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Liquid Solar Power

Turn stagnant bodies of water into solar power
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Turn stagnant bodies of water (public reservoirs, lakes too polluted to suport life, etc.) into solar collectors, either by using the the water itself to absorb the energy, or by floating a net of connected solar collectors across the surface.

After all, the water's just sitting there.

funcrusher, Feb 26 2001

OTEC http://www.mrtc.org/~mist/ote.html
Ocean Thermal Energy Conversion [reensure, Feb 26 2001]

Thermoelectric Power Generation http://www.epa.gov/...er_with_america.htm
47% of the demand for water in the U.S. [reensure, Feb 26 2001]

Hydrodynamics of a pump http://www.thepump.org/pumpoperation.htm
technobadger--this is cool speculation. [reensure, Feb 26 2001]

Solar Pond http://en.wikipedia.org/wiki/Solar_pond
[afinehowdoyoudo, Dec 11 2009]

[link]






       The OTEC site link to the left is a fine example of heat exchange technology. Some of the evaporation and fluid pressure dynamics support a bizarre theory of why there are a series of empty chambers under Gaza's great pyramids, but that is another story.
reensure, Feb 26 2001
  

       Forgive my ignorance as to the nature of reserviors. I thought hydroelectric dams were powered by water as it flowed over turbines. But still, for polluted bodies of water that are sitting out in the open a floating net of collectors might be useful.
funcrusher, Feb 26 2001
  

       what about the fishy's
edski, Feb 26 2001
  

       reensure- Giza pyramids(?)
technobadger, Feb 27 2001
  

       sure thing, ravenswood. let me know when you've got (based off of degroof's figures) $1,672,704,000,000 laying around. :)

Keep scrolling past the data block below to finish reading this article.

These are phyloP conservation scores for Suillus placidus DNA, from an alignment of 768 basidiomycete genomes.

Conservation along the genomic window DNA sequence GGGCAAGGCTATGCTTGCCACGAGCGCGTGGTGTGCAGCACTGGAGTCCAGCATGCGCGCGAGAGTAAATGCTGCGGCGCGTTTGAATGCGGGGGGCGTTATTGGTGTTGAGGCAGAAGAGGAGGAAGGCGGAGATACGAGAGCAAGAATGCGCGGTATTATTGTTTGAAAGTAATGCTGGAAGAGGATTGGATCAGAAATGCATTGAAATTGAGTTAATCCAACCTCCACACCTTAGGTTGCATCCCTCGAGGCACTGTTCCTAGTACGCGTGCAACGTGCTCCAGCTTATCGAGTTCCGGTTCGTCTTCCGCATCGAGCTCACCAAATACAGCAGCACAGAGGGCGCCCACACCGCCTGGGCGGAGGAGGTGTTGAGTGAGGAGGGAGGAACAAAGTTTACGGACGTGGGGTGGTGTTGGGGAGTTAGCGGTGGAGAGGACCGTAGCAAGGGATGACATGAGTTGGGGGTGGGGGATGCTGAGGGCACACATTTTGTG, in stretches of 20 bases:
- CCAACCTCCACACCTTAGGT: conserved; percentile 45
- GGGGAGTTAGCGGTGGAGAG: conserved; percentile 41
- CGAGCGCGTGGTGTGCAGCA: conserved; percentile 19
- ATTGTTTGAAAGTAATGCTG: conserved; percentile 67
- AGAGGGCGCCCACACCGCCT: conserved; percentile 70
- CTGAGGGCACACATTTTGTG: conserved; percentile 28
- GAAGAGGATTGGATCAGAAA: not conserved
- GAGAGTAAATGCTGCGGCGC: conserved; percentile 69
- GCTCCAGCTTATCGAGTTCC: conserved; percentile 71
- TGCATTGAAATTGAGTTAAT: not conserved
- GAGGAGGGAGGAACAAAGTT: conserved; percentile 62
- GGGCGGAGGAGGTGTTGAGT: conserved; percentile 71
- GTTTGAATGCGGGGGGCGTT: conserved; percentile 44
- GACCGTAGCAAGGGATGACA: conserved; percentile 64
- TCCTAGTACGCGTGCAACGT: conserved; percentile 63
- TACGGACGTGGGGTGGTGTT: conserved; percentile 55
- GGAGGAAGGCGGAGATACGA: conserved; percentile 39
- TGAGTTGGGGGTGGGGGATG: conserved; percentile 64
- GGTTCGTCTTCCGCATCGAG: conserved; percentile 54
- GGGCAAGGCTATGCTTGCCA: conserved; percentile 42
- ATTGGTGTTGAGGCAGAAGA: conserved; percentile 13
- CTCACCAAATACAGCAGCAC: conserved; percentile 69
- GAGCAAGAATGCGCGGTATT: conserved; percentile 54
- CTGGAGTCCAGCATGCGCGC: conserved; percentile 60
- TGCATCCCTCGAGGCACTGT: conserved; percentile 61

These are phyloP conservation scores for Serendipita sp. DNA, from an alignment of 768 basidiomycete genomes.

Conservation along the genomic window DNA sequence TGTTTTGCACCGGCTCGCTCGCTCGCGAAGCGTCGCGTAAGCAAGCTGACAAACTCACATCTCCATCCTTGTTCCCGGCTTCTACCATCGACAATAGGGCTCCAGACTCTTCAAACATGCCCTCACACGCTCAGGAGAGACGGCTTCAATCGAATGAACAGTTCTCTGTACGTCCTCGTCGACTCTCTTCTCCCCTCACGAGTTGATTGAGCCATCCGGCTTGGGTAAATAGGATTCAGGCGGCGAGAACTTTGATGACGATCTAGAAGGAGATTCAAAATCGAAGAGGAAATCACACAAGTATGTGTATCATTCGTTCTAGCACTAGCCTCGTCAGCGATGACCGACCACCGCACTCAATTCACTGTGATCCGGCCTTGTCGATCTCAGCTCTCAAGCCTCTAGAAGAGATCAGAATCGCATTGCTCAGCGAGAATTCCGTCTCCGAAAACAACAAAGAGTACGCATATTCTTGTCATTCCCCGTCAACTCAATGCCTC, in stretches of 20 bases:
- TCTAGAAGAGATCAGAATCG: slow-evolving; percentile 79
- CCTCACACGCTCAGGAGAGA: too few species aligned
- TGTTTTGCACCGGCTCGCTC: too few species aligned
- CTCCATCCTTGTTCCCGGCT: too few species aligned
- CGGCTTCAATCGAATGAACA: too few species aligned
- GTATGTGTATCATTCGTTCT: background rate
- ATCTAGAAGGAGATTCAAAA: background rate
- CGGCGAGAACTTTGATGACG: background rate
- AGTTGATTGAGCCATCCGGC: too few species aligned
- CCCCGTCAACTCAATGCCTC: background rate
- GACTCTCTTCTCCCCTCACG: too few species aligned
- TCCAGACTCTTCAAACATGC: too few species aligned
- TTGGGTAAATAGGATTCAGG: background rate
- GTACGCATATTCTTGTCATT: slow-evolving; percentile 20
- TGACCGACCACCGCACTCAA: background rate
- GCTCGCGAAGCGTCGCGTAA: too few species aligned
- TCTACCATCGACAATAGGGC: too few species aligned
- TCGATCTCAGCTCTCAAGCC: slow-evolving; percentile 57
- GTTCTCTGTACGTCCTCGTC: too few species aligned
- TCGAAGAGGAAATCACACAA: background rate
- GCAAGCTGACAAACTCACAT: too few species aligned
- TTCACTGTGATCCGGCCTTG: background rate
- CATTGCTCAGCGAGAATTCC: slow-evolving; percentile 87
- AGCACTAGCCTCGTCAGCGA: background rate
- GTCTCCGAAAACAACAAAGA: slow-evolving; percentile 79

absterge, Feb 28 2001
  

       You wouldn't use photovoltaic cells for large-scale solar power production. You'd use an array of concentrators. The land requirement is about 5 acres/megawatt. When you consider the mining requirements for fossil fuel plants, the land usage is about the same.   

       7% efficiency is pretty bad for modern photovoltaic cells. Most of the producers targeting the home market shoot for around 15%-20%.
francois, Mar 01 2001
  

       This thread has been quiet for a month or so and I have just discovered the site. Could anyone confirm this discussion thread is still extant?
archimedes, Apr 12 2001
  

       Hmmm... So if I buy the solar array, it'll pay for itself within my mortgage's lifetime.
phoenix, Jul 20 2001
  

       One plus point to floating solar panels on the surface of reservoirs is that you would cut down on water wasted through evaporation. The reduced oxygen interchange would probably kill the fishies though. Still, if you actually wanted to produce hydrogen rather than electric current, an integrated modular solar panel/electrolytic cracker would be worth investigating.
BunsenHoneydew, Oct 22 2002
  

       Better yet, have the sun heat the water, making some of it evaporate. Then, as the water rises, it condenses into large vapourous masses. After that, have differences in air pressure push these masses up against mountain ranges or to higher elevations. This would make the water condense even more, making it heavier leading to its fall to the ground. Collect this water in a big tub, then use its new potential energy to turn a turbine attached to a generator!   

       So... do I have a Nobel Prize or what?
rapid transit, May 17 2003